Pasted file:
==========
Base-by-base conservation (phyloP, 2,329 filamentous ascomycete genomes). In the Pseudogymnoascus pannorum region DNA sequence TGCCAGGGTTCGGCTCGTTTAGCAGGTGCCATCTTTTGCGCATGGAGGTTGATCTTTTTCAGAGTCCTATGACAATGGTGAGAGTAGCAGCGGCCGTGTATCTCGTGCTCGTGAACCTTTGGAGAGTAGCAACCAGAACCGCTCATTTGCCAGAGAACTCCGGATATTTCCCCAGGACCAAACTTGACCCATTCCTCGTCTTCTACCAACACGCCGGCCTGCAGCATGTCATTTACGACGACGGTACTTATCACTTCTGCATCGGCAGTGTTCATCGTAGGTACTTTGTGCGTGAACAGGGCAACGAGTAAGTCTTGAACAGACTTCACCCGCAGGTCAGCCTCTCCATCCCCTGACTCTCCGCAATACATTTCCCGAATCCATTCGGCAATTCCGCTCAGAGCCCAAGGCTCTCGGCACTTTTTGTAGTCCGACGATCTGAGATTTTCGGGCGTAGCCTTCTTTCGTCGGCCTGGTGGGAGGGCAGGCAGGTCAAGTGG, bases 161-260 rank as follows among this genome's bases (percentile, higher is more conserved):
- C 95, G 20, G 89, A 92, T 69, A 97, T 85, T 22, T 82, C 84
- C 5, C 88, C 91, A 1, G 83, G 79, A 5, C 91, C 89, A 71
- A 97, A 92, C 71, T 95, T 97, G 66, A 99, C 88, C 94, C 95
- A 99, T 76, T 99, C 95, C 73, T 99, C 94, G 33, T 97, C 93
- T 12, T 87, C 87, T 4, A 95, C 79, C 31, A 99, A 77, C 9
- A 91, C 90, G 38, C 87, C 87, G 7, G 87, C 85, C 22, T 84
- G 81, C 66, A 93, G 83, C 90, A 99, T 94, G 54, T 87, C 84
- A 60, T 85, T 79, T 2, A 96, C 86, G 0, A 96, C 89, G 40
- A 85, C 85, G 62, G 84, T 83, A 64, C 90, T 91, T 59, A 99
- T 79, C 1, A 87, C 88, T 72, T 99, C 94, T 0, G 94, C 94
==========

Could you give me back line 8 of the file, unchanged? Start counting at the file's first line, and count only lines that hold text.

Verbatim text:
- G 81, C 66, A 93, G 83, C 90, A 99, T 94, G 54, T 87, C 84